During the late 20th century, there was significant debate within the geophysics community as to whether convection is likely to be "layered" or "whole". Although elements of this debate still continue, results from seismic tomography, numerical simulations of mantle convection and examination of Earth's gravitational field are all beginning to suggest the existence of 'whole' mantle convection, at least at the present time. In this model, cold, subducting oceanic lithosphere descends all the way from the surface to the core–mantle boundary (CMB) and hot plumes rise from the CMB all the way to the surface. This picture is strongly based on the results of global seismic tomography models, which typically show slab and plume-like anomalies crossing the mantle transition zone.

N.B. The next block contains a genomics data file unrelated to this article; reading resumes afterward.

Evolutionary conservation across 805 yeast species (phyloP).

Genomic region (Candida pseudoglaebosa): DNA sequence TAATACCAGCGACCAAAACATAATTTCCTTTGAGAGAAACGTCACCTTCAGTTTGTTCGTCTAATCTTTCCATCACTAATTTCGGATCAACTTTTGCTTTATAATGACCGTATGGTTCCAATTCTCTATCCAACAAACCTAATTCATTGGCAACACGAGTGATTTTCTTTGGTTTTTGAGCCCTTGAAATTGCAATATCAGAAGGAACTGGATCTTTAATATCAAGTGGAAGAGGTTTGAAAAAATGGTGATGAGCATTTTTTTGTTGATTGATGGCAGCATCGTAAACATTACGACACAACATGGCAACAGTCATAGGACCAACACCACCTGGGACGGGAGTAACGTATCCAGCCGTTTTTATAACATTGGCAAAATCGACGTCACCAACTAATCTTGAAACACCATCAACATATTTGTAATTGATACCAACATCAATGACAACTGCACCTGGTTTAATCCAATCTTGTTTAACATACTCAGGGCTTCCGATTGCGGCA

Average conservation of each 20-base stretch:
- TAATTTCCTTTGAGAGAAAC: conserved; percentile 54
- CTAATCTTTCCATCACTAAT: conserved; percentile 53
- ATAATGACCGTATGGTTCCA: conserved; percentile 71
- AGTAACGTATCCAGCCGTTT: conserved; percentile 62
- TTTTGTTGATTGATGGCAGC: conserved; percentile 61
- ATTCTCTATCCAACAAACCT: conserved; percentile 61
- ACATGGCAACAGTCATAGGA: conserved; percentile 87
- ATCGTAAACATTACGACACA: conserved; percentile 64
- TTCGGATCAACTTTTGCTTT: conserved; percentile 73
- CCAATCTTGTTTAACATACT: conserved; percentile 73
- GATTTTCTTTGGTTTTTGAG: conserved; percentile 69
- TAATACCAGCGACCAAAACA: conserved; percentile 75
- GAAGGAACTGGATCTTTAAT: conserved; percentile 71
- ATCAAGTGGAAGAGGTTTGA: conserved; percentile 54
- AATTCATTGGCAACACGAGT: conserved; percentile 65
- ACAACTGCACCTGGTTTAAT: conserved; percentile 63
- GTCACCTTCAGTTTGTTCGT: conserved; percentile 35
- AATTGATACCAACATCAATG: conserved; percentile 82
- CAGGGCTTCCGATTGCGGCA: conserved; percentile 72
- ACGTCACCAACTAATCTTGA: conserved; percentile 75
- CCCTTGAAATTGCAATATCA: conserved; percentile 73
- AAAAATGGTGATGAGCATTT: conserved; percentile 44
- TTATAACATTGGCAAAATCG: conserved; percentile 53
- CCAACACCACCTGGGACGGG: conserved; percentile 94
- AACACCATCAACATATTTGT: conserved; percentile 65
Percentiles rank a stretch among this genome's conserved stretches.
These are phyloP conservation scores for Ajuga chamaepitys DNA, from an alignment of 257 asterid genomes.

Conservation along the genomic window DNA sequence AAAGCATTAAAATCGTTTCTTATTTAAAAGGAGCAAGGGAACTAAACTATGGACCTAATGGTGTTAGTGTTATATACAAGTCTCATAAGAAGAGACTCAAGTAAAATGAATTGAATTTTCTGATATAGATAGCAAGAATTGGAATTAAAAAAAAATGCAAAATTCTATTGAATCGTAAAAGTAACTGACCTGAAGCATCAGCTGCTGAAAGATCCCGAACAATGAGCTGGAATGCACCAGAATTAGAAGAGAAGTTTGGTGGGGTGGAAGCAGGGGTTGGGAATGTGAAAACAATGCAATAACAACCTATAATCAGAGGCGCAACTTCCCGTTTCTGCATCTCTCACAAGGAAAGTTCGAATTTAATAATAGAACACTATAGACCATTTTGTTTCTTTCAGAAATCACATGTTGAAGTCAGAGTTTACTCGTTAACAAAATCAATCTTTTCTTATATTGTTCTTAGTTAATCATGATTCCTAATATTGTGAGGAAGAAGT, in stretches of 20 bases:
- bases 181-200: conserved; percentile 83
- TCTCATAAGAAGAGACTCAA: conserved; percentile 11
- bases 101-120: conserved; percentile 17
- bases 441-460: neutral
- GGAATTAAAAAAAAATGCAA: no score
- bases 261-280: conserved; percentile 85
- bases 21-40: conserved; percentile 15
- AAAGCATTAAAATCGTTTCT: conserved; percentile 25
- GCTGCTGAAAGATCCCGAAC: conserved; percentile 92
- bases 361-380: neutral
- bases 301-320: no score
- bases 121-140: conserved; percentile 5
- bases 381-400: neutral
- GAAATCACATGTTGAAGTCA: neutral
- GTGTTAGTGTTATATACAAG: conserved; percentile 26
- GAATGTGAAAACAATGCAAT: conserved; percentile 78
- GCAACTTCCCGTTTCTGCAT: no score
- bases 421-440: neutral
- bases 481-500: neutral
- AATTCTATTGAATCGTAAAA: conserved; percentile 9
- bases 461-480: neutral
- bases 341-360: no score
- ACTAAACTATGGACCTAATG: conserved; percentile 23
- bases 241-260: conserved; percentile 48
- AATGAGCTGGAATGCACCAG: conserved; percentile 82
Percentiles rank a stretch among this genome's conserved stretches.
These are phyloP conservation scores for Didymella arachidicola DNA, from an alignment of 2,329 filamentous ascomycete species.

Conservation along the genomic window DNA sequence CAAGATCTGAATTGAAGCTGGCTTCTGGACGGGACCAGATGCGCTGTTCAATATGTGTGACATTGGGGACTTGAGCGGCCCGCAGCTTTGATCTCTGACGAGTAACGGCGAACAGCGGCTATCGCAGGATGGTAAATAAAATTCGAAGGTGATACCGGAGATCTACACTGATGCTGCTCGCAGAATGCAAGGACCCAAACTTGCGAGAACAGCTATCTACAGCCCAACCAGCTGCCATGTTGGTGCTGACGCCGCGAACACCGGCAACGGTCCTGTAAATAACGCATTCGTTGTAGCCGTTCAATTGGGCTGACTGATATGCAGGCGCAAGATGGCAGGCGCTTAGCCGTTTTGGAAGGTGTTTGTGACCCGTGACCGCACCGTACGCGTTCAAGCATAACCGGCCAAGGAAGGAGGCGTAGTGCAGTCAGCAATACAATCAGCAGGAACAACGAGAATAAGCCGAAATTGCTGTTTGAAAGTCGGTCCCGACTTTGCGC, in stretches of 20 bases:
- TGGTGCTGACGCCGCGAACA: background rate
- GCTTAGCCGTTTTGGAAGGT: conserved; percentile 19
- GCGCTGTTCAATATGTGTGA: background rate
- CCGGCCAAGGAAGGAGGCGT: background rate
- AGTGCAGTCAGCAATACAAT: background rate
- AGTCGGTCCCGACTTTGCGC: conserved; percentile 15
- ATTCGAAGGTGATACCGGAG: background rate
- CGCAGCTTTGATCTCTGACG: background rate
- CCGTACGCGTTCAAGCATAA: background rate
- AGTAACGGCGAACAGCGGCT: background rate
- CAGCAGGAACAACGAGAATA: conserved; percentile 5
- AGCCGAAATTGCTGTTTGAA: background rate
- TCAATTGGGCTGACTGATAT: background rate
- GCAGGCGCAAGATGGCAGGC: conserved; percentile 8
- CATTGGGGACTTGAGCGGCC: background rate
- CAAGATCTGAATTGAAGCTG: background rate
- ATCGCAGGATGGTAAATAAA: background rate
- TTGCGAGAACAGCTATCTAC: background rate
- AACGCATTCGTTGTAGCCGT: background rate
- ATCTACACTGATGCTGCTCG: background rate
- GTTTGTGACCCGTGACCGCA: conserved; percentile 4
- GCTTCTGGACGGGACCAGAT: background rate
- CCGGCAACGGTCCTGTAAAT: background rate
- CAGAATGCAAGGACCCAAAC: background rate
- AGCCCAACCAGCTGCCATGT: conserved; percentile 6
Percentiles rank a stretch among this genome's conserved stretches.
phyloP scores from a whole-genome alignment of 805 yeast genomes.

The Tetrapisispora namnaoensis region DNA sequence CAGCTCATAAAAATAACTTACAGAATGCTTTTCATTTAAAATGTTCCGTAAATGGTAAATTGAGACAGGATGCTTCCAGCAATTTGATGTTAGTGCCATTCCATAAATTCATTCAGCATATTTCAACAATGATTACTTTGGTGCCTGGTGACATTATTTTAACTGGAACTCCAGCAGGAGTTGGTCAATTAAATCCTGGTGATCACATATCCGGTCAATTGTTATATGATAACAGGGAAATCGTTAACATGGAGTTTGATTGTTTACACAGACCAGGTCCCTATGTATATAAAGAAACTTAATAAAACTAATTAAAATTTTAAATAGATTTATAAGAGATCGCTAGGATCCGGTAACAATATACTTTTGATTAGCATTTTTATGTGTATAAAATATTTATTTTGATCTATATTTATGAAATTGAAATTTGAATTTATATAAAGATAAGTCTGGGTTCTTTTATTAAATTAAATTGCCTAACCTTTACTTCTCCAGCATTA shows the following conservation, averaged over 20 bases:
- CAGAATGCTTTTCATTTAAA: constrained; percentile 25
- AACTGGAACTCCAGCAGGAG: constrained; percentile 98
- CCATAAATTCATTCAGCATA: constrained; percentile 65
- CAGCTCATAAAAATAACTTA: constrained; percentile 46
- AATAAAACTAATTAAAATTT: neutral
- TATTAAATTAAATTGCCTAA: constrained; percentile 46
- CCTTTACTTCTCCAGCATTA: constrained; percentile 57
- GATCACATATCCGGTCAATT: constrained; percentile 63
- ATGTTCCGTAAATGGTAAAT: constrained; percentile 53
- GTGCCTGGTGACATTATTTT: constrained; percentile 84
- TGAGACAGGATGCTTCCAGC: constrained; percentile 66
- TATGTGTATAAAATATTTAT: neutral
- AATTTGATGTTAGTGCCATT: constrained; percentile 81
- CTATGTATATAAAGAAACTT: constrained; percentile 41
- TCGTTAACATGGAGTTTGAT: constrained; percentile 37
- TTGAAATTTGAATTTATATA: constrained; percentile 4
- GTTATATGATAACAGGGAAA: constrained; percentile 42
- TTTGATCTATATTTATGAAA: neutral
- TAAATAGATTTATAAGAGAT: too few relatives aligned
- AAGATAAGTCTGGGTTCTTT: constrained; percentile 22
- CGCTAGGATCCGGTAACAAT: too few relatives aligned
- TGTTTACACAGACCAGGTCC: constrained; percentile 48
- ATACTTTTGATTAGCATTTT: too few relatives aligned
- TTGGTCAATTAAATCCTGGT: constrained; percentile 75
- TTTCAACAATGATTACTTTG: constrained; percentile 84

Although it is now well accepted that subducting slabs cross the mantle transition zone and descend into the lower mantle, debate about the existence and continuity of plumes persists, with important implications for the style of mantle convection. This debate is linked to the controversy regarding whether intraplate volcanism is caused by shallow, upper-mantle processes or by plumes from the lower mantle. Many geochemistry studies have argued that the lavas erupted in intraplate areas are different in composition from shallow-derived mid-ocean ridge basalts (MORB). Specifically, they typically have elevated Helium-3 – Helium-4 ratios. Being a primordial nuclide, Helium-3 is not naturally produced on Earth. It also quickly escapes from Earth's atmosphere when erupted. The elevated He-3/He-4 ratio of Ocean Island Basalts (OIBs) suggest that they must be sourced from a part of the Earth that has not previously been melted and reprocessed in the same way as MORB source has been. This has been interpreted as their originating from a different, less well-mixed, region, suggested to be the lower mantle. Others, however, have pointed out that geochemical differences could indicate the inclusion of a small component of near-surface material from the lithosphere.